Style / August 2017

Style 101: The Harrington Jacket

Popular amongst 1950s Hollywood stars and skinheads alike, the Harrington jacket is a British-designed garment that has well and truly surpassed its colloquial origins.

Steve McQueen wearing a Baracuta G9 Harrington whilst driving his Jaguar XKSS, 1963. Photo by John Dominis.

If you were to analyse the 20th century and pick out one British-designed garment that has transcended numerous decades, earned its right as a favourite amongst sportsmen and Hollywood greats alike, and infiltrated its way into the wardrobe of societal-fringe subcultures, the Harrington jacket stands tall.

Origins

It would be impossible and ill-mannered though to talk about the Harrington jacket and not begin by paying homage to the originators of the style, Baracuta. Founded in 1937 by James and Isaac Miller in Manchester, they “designed the G9 when they set out to create a functional rainproof jacket for the English modern working man,” Alessandro Pungetti, current designer at Baracuta, tells me. The company is inextricably linked to the Harrington jacket. In the same year it was founded, the brand released the iconic G9, which then only became known as the ‘Harrington’ after the rise of US TV soap opera Peyton Place, in which a character - Rodney Harrington played by Ryan O’Neal - would often wear the style.

Throughout the 19th and early 20th century, Manchester was a hotbed for the manufacturing of garments and working with cotton and it reached its peak in 1912 when it was producing eight billion yards of cloth each year. It was known as Cottonopolis, and as such, it comes as no surprise that the original Harrington jacket was made from cotton, while modern adaptations have seen suede, leather and wool all used.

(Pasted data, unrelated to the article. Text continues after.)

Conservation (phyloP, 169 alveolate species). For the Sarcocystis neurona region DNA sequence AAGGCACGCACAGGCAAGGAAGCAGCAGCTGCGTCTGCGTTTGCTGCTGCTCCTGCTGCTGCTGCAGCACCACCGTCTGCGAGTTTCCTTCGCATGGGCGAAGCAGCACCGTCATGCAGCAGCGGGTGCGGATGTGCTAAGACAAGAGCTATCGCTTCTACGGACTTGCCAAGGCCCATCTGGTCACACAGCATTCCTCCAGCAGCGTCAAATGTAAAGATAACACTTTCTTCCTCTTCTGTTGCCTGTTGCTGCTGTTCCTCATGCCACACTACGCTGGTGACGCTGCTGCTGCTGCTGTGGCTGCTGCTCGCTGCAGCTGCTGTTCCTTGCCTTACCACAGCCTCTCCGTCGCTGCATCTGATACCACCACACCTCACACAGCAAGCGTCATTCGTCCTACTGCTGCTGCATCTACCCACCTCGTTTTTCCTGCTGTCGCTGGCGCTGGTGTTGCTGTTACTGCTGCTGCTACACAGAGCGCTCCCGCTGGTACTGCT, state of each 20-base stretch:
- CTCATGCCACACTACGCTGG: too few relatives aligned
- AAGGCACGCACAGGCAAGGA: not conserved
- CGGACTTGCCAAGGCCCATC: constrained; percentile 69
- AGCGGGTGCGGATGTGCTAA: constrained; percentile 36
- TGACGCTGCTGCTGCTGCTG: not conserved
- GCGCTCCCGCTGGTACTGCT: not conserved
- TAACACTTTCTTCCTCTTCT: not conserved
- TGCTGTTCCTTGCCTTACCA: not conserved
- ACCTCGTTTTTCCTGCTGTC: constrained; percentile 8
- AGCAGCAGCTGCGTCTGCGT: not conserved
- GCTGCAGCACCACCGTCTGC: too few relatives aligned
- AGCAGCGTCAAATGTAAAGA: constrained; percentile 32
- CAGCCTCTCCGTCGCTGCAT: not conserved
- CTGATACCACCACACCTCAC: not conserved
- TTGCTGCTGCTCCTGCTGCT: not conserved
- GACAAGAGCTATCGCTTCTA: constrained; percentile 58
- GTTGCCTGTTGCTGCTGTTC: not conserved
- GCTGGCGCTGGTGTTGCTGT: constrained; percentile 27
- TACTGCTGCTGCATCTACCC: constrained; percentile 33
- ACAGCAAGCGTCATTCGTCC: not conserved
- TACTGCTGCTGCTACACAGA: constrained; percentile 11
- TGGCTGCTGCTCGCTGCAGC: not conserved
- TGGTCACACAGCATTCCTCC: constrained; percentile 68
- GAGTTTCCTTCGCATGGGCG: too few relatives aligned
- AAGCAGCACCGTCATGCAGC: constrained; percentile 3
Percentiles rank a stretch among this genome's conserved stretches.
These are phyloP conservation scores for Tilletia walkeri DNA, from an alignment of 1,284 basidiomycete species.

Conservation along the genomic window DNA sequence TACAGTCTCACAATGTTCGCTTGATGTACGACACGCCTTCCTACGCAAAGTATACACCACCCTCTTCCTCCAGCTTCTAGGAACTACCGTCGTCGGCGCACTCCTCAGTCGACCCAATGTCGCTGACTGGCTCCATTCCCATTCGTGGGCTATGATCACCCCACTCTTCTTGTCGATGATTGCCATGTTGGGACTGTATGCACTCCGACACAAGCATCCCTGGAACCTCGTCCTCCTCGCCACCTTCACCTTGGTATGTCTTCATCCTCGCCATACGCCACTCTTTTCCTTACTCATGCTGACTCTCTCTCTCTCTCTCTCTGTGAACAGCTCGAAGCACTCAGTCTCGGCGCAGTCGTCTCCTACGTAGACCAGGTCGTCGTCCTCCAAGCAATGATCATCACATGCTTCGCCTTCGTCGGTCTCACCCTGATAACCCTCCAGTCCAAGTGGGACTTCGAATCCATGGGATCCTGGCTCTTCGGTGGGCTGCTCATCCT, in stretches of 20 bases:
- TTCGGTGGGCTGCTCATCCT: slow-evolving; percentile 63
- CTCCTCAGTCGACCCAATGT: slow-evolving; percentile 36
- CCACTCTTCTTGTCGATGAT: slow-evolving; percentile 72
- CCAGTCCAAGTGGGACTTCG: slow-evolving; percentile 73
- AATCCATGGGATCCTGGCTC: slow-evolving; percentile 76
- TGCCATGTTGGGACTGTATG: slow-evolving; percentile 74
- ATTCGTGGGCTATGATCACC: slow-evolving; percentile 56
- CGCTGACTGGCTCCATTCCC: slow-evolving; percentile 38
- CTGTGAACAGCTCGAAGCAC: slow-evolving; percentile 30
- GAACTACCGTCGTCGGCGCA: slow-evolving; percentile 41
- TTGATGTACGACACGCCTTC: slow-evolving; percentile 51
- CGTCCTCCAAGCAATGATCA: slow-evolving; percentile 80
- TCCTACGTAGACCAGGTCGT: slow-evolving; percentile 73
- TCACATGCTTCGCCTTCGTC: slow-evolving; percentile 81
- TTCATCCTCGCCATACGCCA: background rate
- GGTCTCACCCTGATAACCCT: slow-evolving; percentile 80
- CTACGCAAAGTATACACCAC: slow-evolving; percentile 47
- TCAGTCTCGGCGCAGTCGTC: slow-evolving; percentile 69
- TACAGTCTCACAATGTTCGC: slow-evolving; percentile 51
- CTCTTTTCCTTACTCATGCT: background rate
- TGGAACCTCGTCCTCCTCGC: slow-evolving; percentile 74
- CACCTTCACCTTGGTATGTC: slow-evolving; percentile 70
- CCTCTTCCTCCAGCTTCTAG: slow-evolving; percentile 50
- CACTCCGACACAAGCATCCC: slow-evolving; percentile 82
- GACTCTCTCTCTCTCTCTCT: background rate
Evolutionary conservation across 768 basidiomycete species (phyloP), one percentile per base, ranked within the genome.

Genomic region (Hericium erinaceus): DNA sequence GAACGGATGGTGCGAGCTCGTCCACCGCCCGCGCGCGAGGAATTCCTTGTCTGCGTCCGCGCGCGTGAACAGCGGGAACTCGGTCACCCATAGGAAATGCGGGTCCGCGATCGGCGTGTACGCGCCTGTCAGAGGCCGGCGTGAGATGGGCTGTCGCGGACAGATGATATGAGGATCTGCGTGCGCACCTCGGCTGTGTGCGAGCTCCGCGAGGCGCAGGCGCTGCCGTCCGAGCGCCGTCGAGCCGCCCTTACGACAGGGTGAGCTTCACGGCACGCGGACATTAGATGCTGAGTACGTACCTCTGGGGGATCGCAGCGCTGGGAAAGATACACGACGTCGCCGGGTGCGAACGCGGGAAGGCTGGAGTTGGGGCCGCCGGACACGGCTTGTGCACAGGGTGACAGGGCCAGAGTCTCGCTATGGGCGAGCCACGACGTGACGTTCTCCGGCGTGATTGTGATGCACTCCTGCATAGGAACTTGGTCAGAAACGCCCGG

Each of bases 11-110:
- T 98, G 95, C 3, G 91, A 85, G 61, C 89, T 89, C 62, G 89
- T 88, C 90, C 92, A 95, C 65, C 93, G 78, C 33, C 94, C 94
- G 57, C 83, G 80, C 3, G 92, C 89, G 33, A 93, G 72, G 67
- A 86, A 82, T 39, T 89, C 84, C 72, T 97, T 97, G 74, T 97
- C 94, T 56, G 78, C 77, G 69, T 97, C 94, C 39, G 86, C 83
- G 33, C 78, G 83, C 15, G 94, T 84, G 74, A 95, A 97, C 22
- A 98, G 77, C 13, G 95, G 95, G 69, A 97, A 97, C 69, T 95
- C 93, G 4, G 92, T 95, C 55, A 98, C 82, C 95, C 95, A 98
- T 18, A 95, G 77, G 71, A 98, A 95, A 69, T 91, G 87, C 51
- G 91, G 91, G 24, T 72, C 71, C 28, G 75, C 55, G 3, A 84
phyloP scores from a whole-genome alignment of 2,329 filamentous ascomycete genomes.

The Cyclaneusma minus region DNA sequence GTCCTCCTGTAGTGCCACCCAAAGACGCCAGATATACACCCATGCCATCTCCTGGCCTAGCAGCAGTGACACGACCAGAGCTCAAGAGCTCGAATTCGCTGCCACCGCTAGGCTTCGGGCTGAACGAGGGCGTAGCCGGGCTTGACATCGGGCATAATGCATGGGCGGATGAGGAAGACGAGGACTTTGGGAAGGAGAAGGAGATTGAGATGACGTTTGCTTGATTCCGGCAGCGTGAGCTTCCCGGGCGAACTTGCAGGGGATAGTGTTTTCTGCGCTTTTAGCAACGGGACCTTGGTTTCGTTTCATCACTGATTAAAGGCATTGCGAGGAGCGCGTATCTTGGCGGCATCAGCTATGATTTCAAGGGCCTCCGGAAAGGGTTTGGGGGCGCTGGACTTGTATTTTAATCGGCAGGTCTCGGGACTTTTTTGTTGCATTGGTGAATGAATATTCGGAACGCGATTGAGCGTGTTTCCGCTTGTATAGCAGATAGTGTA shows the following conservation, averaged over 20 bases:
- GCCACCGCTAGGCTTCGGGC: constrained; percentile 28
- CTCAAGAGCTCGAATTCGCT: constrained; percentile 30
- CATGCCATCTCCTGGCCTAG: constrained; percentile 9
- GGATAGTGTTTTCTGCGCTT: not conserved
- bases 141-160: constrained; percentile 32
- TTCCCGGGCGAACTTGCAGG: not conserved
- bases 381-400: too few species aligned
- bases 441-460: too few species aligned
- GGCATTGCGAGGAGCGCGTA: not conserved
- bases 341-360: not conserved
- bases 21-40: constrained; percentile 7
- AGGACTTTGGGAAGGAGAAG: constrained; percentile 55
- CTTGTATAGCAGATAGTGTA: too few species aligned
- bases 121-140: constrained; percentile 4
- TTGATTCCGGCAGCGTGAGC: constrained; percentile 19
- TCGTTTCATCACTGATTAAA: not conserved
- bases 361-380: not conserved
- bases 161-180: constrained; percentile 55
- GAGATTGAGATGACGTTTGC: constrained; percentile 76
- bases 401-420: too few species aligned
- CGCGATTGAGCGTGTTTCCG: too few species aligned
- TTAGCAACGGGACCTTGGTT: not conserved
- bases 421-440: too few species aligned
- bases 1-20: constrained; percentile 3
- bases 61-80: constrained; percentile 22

The Harrington jacket’s original purpose was to be worn in the great outdoors. Traditionally, its shell is a water-repellent poly-cotton blend with an umbrella-inspired vent on the back to aid the run-off of rainwater so one’s trousers don’t get wet. There are also two slanted flap pockets with concealed buttons and an elasticated waistband and cuffs to keep you dry. The collar is a double-button, stand-up, Mandarin-esque collar which can be snapped shut to stop the incoming rain. There is also a central fastening zip. Overall, it’s incredibly lightweight, yet its signature element is the tartan lining of Lord Lovat, a British commando and chief of the Fraser Clan, who gave Baracuta’s founding brothers permission to use his family’s colours in 1938. For the past 80 years, this has remained an unchanged feature on Baracuta Harringtons. Why? Because according to Paul Harvey, designer at Baracuta, “firstly it must be simple and not follow fashion. Secondly, proportions and balance are vital to such a simple design. Thirdly, it has to feel right. The simplicity of the jacket asks nothing of you and that means you feel totally comfortable wearing it.”

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Benedict Browne

Benedict is The Rake's Associate Style Editor.